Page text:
As I've said countless times before look at early 2009 if you want to see what just 4-6 months can do to global temps when you do get two out of three of the big indices flip negative...we went from being about 0.35C above normal all the way down to something like 0.07C above normal when the La Nina combined for the first time since the late 80s with a cool AMO pattern and a weak -ve PDO signal...now if that could happen from a high baseline imagine what could happen when we get into a long term -PDO/AMO and any multi-year La Nina developed like we saw in the 70s...make no doubt about it we will go below average globally.

My BIG concern is more people become skeptical of AGW...then when we flip back into a +ve period again we see another big stair-step upwards in the space of 3-5 years of at least another 0.3-0.5C from where we are now, afterall its no surprise global temps first rose somewhat in the early 90s, then shot up during the late 90s and held firm when we've had the triple alliance as I like to call it.

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post-2752-055520700 1279613173_thumb.jpg

Show how 'clean' (not) our ships are! Borth Pacific yesterday from MODIS 'pic of the day'

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Everything is primed for a big global cooldown in the next 12 months, the La Nina is looking VERY impressive right now, and the PDO looks like its going to stay negative for some time. The Atlantic should also lose its tropical warmth as the hurricane season kicks in...so we effecvtivly have 3 oceanic factors all cooling at the same time...

Probably have a shot at going as cold as we saw in 1992-1994 with the global cooling that occured IMO, esp if the Nina really powers up...

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As the 'Hurricane season kicks in'?

No sign of that yet!!!

We've had a few seasons now with 'mid season downgrades' from NHC haven't we?

Why should that be?

Could it be the 'indicators' you feel 'predict' are 'old Hat'?

Could it be that we need revise the 'old thinking' as AGW re-writes the 'natural cyclical forcing's' book?

Time to think the un-thinkable K.W. .................

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Blimey GW, that's a big ask. Are you seriously proposing that a rise of less than 1degree C over the last 30 odd years can, or has over-ridden natural ocean cycles?

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As the 'Hurricane season kicks in'?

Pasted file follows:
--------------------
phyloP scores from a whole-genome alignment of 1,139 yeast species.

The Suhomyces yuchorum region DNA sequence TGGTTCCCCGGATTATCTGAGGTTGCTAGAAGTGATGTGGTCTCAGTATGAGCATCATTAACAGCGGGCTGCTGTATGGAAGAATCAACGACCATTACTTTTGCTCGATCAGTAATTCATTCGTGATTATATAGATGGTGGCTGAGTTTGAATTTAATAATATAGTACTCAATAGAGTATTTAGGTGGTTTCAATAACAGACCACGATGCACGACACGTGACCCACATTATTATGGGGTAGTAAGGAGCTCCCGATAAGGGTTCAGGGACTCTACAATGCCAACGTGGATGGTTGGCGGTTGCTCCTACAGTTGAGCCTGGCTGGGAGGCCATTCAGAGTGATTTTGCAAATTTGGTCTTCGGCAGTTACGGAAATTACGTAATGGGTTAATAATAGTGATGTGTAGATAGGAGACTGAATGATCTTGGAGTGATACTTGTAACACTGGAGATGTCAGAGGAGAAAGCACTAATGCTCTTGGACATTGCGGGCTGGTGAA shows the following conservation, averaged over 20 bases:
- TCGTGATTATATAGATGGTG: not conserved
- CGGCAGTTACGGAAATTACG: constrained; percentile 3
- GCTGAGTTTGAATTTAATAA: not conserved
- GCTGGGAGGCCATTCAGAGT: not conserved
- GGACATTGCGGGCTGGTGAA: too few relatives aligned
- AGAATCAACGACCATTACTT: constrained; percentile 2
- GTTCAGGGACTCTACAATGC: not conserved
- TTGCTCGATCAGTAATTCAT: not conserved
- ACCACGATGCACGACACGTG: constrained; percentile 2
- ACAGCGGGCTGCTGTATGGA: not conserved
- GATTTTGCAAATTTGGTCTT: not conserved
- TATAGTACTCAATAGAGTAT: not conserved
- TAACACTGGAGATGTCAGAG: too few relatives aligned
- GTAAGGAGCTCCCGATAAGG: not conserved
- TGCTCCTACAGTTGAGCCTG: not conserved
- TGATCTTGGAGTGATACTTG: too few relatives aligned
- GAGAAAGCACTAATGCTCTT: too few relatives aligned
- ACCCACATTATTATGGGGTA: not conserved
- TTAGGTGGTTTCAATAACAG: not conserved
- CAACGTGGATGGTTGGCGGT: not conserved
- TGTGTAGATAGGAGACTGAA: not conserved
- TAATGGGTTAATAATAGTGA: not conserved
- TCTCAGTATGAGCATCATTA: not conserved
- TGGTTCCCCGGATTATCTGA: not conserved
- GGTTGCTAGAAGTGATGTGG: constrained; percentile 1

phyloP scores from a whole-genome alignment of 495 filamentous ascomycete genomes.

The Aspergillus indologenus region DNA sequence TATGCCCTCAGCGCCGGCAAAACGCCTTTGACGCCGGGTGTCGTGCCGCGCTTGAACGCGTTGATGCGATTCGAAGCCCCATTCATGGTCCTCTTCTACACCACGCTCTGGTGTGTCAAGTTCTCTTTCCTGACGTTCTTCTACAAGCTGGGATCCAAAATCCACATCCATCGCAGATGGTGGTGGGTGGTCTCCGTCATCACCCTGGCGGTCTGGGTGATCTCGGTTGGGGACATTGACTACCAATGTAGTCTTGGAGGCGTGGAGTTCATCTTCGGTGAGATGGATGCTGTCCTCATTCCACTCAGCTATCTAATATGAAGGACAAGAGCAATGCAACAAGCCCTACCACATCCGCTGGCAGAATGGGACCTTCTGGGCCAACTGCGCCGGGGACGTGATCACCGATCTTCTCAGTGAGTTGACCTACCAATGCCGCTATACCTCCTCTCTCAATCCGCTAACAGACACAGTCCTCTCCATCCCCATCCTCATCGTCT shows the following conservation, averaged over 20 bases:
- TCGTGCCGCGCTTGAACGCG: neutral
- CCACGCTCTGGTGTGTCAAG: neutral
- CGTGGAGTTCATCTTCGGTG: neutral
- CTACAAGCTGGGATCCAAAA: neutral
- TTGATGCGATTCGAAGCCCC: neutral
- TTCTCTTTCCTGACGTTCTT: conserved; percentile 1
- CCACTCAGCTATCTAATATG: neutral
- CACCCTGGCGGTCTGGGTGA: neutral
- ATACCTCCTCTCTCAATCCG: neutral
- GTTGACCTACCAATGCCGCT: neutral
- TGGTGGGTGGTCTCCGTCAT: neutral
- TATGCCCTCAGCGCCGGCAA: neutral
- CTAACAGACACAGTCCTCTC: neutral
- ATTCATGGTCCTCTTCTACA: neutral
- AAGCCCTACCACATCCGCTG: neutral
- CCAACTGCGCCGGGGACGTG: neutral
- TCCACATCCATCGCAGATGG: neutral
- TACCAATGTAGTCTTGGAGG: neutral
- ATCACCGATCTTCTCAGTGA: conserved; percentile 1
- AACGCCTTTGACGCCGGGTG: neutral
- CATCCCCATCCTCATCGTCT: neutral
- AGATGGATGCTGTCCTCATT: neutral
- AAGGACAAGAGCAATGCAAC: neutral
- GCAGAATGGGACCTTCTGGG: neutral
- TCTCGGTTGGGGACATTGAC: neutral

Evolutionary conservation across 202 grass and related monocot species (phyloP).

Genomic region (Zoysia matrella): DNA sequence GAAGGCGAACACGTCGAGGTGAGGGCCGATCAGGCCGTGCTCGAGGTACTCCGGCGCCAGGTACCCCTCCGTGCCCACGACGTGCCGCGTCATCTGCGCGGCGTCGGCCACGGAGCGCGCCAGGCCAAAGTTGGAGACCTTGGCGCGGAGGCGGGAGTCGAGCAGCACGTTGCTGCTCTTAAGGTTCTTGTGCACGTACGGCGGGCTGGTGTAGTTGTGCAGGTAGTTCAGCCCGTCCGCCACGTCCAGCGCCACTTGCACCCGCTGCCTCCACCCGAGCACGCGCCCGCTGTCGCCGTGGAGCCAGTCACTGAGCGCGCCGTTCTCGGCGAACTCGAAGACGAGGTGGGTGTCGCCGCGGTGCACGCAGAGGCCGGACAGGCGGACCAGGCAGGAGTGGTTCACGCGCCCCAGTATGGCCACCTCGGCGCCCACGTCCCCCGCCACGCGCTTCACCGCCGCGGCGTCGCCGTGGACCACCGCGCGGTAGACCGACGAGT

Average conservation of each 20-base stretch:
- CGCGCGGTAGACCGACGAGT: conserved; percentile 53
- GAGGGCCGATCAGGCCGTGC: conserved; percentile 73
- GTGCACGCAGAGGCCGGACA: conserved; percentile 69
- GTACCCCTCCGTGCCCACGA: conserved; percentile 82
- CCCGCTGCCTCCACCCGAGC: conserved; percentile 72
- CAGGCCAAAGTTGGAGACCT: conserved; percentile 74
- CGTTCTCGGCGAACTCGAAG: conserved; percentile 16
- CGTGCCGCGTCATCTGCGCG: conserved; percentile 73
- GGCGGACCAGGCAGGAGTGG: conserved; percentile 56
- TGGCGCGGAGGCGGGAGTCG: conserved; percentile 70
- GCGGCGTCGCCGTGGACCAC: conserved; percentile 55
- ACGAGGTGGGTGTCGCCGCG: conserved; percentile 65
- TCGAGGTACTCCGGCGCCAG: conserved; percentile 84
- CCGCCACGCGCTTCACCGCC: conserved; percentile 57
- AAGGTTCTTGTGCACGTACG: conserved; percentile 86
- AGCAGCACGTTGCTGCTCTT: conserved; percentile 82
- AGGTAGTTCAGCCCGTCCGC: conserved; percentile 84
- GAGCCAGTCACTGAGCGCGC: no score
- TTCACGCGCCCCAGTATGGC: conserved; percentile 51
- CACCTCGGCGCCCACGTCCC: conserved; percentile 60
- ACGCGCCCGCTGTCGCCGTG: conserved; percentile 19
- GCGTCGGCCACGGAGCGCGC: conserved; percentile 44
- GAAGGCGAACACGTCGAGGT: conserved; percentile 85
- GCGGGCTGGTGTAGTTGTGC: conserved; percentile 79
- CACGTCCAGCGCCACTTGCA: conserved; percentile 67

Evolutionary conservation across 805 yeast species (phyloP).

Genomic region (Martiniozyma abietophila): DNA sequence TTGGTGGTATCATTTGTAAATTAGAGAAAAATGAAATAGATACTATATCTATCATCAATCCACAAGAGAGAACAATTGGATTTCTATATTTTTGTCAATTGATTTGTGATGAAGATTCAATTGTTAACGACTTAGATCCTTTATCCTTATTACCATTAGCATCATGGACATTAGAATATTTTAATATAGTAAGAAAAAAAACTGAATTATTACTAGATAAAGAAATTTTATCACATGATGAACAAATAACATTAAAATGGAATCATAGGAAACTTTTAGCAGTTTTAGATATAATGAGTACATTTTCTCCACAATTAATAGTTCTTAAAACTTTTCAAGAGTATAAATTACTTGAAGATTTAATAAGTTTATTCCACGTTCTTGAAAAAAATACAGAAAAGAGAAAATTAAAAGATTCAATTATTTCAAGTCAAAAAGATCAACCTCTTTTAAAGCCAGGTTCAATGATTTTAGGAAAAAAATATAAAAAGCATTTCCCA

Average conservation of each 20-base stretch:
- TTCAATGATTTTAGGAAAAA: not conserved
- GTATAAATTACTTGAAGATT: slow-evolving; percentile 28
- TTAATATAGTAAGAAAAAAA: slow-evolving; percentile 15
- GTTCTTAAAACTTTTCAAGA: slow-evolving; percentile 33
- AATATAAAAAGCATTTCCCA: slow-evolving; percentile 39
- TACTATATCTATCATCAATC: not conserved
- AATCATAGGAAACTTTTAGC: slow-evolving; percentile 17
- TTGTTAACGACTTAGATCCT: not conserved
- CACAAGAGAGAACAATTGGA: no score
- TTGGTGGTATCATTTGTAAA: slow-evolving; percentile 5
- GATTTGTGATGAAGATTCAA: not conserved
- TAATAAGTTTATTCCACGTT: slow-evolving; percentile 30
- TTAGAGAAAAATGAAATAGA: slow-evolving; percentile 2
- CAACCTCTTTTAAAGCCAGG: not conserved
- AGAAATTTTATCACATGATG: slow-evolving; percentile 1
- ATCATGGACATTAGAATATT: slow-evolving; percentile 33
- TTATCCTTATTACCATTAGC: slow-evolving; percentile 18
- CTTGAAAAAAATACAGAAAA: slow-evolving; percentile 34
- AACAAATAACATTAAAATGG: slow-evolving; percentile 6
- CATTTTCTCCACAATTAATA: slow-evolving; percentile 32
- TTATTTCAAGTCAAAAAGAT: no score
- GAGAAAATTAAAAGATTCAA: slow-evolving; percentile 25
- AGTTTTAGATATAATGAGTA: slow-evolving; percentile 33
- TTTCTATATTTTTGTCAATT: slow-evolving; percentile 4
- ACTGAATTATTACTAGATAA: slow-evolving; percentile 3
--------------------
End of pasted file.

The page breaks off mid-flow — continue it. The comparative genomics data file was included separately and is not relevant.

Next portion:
No sign of that yet!!!

We've had a few seasons now with 'mid season downgrades' from NHC haven't we?

Why should that be?

Possibly down to AGW theory claiming that frequency and strength of tropical storms will increase, which to me says there's something wrong with the theory atm.

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Fortunately, I've decided to buy a great big book on oceanography and will report back soon. I've also just this minute bought the normal selection of reviews on the subject to supplement the text (normal behaviour if you want to tell everyone the LI is good and everything else is not so good)

For those who wish to posit 'a few' then please refer back to Tamino's posts where 'a few' simply doesn't cut the mustard. Statistics is there for a a very (very!) good reason.

Report back soon :rofl:

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As for the hurricane season, well its probably more of a case...of dare I say it....the agencies not actually doing proper research on what could happen if the La Nina strengthens enough. In a mod/strong La Nina most seasons only get 12-14NS but they tend to feature quite a few beefy storms in those numbers. I've explained why in other places before but to put it simply the La Nina does not favour early development at all as we don't get the hybrid systems you get in neutral/El Nino years due to a more zonal flow.

So yeah its more of a case of the agencies under-estimating the La Nina in a big way, its REALLY becoming very impressive now in terms of the structure, probably has a reasonable shot at getting close to strong category if not into it and that will help to cool the globe I'd have thought over time.

Worth noting globally we are WAY down on the 2004-2006 period, I suspect the sun must be playing a role...